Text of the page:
The existence and nature of dark energy has been probed using images of galaxy clusters obtained by NASA's Chandra X-ray Observatory. These results are completely independent from the previous supernova results and confirm the effect of dark energy on the acceleration of the universe.

The first evidence for dark energy came in 1998 with the observation that distant type Ia supernovae are dimmer than expected. This suggested that the expansion of the universe is not decelerating under its own gravity but accelerating through the effect of some mysterious dark energy (CERN Courier September 2003 p23). The first results of the Wilkinson Microwave Anisotropy Probe (WMAP) confirmed in 2003 that dark energy is the main contributor to the matter-energy content of the universe (CERN Courier April 2003 p11). Along with additional observational constraints, a cosmological "concordance model" could be derived in which 4% of the present universe is made of baryons, 20-25% is non-baryonic dark matter of unknown nature, and dark energy accounts for the remaining 70-75%.

The new study led by Steve Allen of the Institute of Astronomy at Cambridge University is based on the X-ray emission of hot gas in 26 galaxy clusters (CERN Courier July/August 2003 p13). Using X-ray measurements from Chandra, the authors derive for each cluster the mass ratio of the hot gas to dark matter. Under the assumption that this gas fraction should be constant with redshift, they then adjust the distance scale to give a best fit to the data. This work suggests the existence of dark energy with a significance of >3σ (Allen et al. 2004). It thus offers the first clear confirmation of the results from type Ia supernovae by detecting the effect of dark energy on distance measurements for a different class of astronomical objects.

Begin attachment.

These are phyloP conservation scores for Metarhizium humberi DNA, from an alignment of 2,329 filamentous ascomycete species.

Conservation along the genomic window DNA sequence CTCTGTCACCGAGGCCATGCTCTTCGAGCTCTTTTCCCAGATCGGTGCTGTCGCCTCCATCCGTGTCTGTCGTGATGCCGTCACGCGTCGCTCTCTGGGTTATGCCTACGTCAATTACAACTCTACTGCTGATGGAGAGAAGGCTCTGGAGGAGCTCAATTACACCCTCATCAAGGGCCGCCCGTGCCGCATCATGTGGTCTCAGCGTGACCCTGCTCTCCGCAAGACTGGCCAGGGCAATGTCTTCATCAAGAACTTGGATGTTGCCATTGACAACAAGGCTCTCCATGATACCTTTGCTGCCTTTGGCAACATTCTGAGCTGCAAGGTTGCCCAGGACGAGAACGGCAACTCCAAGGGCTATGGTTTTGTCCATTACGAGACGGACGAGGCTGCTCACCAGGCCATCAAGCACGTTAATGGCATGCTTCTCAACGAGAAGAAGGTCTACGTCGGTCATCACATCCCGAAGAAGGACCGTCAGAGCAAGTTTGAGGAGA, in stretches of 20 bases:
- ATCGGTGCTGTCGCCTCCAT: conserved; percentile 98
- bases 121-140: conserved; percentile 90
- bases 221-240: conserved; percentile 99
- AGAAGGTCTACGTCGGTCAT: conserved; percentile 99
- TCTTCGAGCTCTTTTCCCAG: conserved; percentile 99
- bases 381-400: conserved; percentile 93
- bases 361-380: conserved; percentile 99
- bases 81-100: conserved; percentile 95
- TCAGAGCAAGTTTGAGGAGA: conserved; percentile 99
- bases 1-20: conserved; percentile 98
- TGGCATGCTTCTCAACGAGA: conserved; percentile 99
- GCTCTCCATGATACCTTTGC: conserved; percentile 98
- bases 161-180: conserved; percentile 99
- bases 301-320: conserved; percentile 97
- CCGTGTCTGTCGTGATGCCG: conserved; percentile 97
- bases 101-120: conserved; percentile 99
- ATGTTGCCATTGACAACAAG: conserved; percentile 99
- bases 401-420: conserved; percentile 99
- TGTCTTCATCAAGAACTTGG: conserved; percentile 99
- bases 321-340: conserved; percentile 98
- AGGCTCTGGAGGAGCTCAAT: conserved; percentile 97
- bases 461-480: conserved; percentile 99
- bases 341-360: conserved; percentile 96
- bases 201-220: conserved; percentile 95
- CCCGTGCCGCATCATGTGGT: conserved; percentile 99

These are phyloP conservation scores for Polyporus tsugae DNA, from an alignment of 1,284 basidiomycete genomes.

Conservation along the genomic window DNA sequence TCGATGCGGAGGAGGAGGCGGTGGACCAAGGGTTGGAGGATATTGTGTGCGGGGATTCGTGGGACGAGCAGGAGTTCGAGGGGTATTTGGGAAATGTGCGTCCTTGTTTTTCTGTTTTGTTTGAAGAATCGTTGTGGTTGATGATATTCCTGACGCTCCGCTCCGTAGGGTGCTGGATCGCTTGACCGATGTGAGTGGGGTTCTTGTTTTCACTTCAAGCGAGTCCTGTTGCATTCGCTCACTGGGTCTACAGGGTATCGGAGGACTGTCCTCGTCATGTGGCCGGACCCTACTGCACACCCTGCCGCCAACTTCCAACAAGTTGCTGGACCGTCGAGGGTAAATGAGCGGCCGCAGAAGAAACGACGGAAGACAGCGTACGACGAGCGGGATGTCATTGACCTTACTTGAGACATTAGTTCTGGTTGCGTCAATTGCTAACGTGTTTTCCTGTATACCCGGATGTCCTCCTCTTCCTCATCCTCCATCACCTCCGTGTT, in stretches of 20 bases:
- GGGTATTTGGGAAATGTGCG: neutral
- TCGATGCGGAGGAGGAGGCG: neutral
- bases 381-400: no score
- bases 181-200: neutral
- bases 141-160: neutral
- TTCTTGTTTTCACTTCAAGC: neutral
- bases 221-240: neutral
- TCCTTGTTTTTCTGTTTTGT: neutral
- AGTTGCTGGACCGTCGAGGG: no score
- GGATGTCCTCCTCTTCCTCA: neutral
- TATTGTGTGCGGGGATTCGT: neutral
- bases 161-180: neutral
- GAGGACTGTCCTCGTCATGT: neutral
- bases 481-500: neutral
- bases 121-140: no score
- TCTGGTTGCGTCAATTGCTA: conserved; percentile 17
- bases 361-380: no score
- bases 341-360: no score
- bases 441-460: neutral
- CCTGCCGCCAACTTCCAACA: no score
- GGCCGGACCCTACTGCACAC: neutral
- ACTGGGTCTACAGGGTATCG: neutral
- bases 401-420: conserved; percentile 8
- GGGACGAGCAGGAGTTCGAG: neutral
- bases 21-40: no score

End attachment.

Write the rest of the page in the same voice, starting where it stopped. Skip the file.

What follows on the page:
This study also suggests that the dark-energy density does not change quickly with time and may even be constant, consistent with Albert Einstein's "cosmological constant" concept. The best estimation of equation-of-state parameter "w", which describes the nature of dark energy, is, however, found to be slightly below -1. This implies that the universe might end in a "Big Rip", where dark energy increases until galaxies, stars, planets and eventually atoms are torn apart (CERN Courier May 2003 p13).

However, it is important not to over-interpret the data by forgetting that they rely on some prior assumptions. For example, another recent study, also based on the X-ray emission of galaxy clusters, yielded the opposite result by showing that the redshift dependence of the number counts of galaxy clusters is nearly an order of magnitude below the expectations of the "concordance model", while being in remarkable agreement with those of a matter-dominated universe (Vauclair et al. 2003). Such a classical Einstein-de-Sitter universe could even account for the WMAP results if the Hubble constant has the rather low value of 46 km/s/Mpc (Blanchard et al. 2003). The controversy over the existence and moreover the nature of dark energy is clearly not yet over.

Further reading

S W Allen et al. 2004 abs/astro-ph/0405340.
A Blanchard et al. 2003 Astron. Astrophys. 412 35.
S C Vauclair et al. 2003 Astron. Astrophys. 412 L37.

Picture of the month

Is this the remnant of a gamma-ray burst? If the answer is yes, then it would be the first one to be discovered in our Milky Way galaxy. This composite image of the supernova remnant W49B shows bright infrared rings (red and green) on both sides of a glowing bar of intense X-ray radiation (blue). The infrared rings are likely to have been expelled during the short life of a massive star. A few thousand years ago, when the star exhausted its nuclear fuel, its core collapsed to form a black hole. Much of the surrounding gas was pulled into the black hole, but some of it was probably flung away in oppositely directed jets, as witnessed by the remaining bar-shaped region of X-ray emitting gas. Those jets travelling near the speed of light could have produced a gamma-ray burst that might be observed, in a few billion years, by an observer in a remote galaxy located along the jet axis. (Credit: NASA/CXC/SSC/J Keohane et al.; Infrared: Caltech/ Palomar/J Keohane et al.)